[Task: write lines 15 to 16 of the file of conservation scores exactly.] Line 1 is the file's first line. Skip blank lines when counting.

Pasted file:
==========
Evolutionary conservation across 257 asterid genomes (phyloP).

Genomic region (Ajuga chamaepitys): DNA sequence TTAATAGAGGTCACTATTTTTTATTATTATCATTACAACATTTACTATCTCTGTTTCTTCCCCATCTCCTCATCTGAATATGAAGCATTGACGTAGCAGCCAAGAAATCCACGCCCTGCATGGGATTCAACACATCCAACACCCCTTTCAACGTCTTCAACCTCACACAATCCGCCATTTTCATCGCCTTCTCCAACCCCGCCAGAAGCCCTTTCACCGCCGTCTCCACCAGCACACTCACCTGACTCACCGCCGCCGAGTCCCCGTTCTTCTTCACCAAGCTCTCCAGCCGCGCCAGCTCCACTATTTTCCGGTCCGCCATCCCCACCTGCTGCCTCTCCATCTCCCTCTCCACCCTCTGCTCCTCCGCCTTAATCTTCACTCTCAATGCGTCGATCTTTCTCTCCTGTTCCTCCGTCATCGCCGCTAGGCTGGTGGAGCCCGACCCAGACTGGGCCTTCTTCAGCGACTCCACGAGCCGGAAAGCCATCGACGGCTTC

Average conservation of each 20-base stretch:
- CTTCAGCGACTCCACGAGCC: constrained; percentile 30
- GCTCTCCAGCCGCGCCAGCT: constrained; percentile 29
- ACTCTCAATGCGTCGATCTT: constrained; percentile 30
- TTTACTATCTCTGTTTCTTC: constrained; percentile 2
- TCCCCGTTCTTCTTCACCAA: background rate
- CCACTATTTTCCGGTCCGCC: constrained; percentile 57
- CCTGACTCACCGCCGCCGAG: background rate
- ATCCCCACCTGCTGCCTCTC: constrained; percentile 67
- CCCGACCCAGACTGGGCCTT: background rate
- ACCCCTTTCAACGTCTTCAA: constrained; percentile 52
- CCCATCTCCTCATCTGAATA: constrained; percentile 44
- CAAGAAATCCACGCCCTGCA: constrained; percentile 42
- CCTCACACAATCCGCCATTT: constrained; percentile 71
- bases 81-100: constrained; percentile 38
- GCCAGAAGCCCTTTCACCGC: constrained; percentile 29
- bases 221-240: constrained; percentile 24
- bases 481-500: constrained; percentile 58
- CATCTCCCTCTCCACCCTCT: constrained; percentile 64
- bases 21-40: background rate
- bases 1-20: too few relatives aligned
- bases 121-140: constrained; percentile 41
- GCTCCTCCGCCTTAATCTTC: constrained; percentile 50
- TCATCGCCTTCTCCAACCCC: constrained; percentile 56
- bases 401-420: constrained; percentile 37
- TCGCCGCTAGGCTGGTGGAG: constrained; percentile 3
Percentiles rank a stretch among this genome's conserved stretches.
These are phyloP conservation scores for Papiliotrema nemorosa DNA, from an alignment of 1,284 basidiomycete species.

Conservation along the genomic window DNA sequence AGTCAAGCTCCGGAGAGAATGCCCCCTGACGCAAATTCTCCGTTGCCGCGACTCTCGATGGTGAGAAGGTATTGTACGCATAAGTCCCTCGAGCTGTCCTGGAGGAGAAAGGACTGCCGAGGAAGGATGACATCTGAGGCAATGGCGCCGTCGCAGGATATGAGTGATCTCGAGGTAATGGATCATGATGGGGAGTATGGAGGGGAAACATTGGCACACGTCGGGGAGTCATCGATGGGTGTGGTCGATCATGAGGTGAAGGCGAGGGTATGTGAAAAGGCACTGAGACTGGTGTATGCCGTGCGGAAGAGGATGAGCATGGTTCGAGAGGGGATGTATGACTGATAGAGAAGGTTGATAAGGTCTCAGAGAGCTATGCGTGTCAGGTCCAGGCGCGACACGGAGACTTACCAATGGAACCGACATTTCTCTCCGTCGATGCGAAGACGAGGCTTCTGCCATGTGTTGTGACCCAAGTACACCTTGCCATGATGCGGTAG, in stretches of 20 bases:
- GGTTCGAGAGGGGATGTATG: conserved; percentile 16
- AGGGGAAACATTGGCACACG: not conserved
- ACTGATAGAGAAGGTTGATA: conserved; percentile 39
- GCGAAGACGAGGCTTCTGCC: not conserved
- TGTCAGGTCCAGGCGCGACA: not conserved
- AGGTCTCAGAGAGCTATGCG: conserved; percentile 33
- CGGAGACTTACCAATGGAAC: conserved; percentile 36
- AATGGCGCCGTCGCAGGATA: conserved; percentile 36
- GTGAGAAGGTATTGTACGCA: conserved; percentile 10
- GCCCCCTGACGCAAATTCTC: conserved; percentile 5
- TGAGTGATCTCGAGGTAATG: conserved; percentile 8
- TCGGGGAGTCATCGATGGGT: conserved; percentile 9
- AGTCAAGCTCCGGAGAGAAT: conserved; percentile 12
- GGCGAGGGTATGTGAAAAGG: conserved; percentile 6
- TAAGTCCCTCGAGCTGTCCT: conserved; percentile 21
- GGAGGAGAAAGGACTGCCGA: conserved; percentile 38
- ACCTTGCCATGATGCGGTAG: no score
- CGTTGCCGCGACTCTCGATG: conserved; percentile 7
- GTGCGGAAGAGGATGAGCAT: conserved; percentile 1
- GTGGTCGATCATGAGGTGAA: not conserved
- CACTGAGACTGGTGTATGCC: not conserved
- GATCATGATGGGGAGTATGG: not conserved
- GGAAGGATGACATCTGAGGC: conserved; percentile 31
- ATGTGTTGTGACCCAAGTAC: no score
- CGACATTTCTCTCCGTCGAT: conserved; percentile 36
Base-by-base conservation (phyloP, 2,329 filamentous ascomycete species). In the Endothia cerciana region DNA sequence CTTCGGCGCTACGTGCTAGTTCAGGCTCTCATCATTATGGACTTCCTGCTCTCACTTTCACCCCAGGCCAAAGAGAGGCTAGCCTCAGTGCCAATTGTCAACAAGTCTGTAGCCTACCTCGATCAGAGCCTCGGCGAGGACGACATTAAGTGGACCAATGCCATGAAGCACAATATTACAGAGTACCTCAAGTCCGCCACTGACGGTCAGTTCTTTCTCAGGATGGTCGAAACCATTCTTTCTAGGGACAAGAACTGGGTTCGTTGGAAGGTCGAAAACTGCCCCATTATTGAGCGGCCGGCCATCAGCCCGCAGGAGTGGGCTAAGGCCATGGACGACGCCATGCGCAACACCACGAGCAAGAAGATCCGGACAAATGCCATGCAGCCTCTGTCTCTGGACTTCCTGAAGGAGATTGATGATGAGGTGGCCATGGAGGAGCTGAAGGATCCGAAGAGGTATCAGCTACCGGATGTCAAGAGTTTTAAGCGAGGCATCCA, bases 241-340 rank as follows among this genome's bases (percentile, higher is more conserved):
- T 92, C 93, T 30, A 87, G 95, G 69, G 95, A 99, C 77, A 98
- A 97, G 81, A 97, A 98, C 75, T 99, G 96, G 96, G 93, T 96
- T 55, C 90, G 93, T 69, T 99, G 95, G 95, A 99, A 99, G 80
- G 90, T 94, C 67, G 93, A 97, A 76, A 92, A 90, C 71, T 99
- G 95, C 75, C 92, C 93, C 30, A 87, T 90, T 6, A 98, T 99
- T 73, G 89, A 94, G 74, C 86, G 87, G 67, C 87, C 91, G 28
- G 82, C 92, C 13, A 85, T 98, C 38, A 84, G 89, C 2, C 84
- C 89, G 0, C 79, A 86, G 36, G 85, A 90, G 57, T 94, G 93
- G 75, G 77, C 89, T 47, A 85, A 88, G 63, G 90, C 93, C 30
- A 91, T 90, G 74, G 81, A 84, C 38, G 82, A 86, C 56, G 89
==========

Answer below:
- CAAGAAATCCACGCCCTGCA: constrained; percentile 42
- CCTCACACAATCCGCCATTT: constrained; percentile 71